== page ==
Tomorrow marks 50 Days on from the 25th May 2018, the much anticipated D-Day for GDPR. Now the dust has settled it seems like a good time to gain some much needed composure and make an informed decisions regarding your marketing and how it handles personal information.
GDPR is clearly important, and so it should be, but now the scaremongers and talk of hefty fines have disappeared. You can move forward and focus on your marketing strategy and GDRP in unison, keeping your customer at the heart of everything you do.
The talk of fines coming into millions scared many businesses into inactivity. That’s not the best way to get people to take action. Elizabeth Denham, The head of the ICO, seems to agree. Over the last 50 days Ms Denham has been busy debunking common GDPR misconceptions. On a recent interview on BBC Radio 4's Today Ms Denham reassured small businesses, which do not make extensive use of customer data, they would not directly come under scrutiny from her Office. The priority would be to focus on big companies, particularly technology companies that "deliberately, persistently or negligently misuse data". "We are not looking for perfection," said Ms Denham. "We do not have thousands of inspectors going out and checking people's homework. What we do have are millions of people that have new rights and they can take a complaint against a company to our office", she added."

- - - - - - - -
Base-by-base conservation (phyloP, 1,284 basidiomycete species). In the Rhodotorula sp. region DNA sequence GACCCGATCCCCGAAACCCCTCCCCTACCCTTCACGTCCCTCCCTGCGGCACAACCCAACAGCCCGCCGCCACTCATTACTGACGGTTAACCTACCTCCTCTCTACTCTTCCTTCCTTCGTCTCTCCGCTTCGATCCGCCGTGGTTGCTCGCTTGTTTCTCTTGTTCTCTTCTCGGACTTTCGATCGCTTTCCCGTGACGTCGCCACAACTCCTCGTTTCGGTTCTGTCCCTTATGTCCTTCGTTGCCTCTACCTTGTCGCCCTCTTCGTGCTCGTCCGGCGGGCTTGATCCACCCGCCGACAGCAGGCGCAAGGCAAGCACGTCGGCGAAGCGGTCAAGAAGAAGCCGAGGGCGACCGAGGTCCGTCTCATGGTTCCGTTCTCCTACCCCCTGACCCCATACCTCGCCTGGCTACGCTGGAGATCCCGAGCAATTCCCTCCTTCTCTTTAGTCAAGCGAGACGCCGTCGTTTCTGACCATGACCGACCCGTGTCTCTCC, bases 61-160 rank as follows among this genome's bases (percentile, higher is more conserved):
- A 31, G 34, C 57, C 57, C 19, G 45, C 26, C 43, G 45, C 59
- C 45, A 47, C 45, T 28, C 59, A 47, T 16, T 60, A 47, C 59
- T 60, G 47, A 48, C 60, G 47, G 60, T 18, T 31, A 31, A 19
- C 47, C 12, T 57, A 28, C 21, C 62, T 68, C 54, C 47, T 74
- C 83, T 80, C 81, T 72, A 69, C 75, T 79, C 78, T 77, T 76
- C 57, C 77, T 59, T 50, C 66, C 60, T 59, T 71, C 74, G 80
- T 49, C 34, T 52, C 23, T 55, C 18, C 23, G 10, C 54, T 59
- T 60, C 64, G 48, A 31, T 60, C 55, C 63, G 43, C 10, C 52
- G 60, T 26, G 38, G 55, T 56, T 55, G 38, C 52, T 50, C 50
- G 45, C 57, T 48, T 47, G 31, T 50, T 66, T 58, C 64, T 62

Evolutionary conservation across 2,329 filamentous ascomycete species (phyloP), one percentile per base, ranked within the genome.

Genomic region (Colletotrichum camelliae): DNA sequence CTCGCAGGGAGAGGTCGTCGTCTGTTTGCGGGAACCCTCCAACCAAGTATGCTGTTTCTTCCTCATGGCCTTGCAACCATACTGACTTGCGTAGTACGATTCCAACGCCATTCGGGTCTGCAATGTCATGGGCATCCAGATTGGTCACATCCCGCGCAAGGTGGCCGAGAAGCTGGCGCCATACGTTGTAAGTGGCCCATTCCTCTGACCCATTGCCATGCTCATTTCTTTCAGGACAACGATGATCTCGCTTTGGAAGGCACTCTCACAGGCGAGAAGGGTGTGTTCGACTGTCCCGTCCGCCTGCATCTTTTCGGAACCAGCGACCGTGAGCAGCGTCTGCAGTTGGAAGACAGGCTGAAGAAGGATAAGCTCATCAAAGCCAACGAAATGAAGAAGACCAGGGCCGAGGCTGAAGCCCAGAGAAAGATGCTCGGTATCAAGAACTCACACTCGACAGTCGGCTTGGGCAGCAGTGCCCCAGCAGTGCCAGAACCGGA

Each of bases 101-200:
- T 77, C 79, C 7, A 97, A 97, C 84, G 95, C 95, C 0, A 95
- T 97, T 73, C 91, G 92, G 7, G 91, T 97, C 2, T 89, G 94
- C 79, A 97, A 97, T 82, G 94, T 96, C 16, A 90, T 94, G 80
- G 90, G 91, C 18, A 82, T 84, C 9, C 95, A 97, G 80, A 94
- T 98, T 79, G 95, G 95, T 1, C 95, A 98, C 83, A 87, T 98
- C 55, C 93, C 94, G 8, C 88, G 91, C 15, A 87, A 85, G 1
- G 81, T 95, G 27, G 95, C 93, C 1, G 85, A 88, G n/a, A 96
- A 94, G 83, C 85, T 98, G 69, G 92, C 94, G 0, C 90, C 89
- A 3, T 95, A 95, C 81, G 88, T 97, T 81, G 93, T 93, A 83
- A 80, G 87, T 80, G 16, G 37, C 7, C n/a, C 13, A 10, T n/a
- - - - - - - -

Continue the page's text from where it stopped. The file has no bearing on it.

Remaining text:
On the ICO Youtube channel Elizabeth Denham also encouraged small businesses to use the ICO resources and importantly, not to panic.
‘Ms Denham said ‘Today is not the end of anything, it’s the beginning, and the important thing is to take concrete steps to implement your new responsibilities, to better protect customer data. My office is looking forward to continuing to work with you to help.’
Google Trends, a tool that can be used to measure the popularity of a subject on Google over time, highlights just how much of a furore there was regarding the 25th May deadline. You can see below the interest of ‘GDPR’ clearly rose and fell on the ‘deadline’ day. It feels like GDPR can now be a priority, without panic and the fear of ‘getting it wrong’.
The purpose of GDPR was to give control back to the individuals, not to persecute marketers. If you are following the instruction and doing everything required to protect your customer’s personal data then you shouldn’t expect to be hit with a big fine by the Information Commissioner’s Office. If you have any questions at all about GDPR and how it applies to your SMS Marketing campaigns please don’t hesitate to ask.
Hi, I'm Connor, Operations Executive at Reach Interactive. I have a background in IT and business management and love learning about how companies can utilise new technologies to streamline their business processes.
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